Accordingly, Gyoki was often arrested by officers.
 
Later, however, when Gyoki's popularity became overwhelming, the government changed its tack and used Gyoki to encourage common people to work for free building a great Buddha statue in Nara.

07/17/2018

Regional geography books, Fudoki in the 8th century

In 713, regional geographies called Fudoki were created in each regions by order of the Genmei Emperor.
 
Fudoki contained information about regional products , origins of the names of mountains, rivers, fields and ancient legends.
 
Fudoki of five regions, Hitachi, Izumo, Harima, Bungo, Hizen still exist.
 
Izumo's Fudoki is almost complete.

06/19/2018

About a powerful monk interfered in politics in the 8th century

After the Komyo retired-Empress passed away, Oshikatsu Emi was isolated and his political influence was decreased in the Court.
 
The Koken-abdicated Emperor loved a monk who took care of the abdicated Emperor when she was sick. Unfortunately, the monk had political ambitions and used the Koken-abdicated Emperor for his own purpose, encouraging her to defy the Junnin Emperor.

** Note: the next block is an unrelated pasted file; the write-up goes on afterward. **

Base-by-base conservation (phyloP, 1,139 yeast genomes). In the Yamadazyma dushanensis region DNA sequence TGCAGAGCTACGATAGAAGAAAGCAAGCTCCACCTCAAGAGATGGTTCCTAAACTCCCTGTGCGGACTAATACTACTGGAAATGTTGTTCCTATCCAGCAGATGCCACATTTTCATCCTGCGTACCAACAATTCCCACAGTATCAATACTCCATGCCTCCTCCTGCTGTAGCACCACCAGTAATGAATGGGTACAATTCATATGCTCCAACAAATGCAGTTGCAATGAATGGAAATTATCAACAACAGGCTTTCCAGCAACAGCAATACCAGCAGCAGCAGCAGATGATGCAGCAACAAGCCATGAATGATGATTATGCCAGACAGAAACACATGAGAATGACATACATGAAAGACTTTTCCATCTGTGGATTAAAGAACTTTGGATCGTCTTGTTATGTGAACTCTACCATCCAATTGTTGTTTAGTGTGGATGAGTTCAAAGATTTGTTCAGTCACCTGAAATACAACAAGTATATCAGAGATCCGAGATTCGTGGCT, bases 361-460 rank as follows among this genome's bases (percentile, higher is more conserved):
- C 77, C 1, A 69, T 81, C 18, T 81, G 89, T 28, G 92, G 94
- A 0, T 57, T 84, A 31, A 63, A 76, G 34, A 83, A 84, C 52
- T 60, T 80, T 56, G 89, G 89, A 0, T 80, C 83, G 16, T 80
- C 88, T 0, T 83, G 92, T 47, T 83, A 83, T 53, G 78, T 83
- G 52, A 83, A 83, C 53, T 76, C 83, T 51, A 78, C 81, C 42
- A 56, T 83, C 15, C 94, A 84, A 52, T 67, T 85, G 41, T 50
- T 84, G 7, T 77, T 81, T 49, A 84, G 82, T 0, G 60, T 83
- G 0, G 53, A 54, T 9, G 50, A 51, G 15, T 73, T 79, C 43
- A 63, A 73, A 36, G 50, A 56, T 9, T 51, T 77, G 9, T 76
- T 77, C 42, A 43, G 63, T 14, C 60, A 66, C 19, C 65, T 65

Since Oshikatsu Emi was afraid of losing his authority, he raised a rebellion against the Koken-abdicated Emperor in 764, but he was destroyed by the forces of the abdicated Emperor.
 
After that, the Junnin Emperor was forced to retire and was sent to Awaji-island. The Koken-abdicated Emperor came back to the throne of the Emperor and became the Syotoku Emperor during her second reign.
 
Since the monk, Dokyo, received strong support from the Syotoku Emperor, he became the Grand Minister and then rose to the top of the Buddhist hierarchy.
 
In 769, a conspiracy related to Dokyo occurred. A priest of Usa Hachiman Shinto shrine reported to the Syotoku Emperor that the Usa Hachiman god said Dokyo should ascend to the throne. Usa Hachimangu was one of the most important Shinto shrines in those days. To confirm the god's message, the Syotoku Emperor sent a servant to the Shrine. The servant, Kiyomaru Wake listened to the god's message himself and reported to the Emperor that the god was opposed to Dokyo's ascending the throne. Therefore, the conspiracy failed.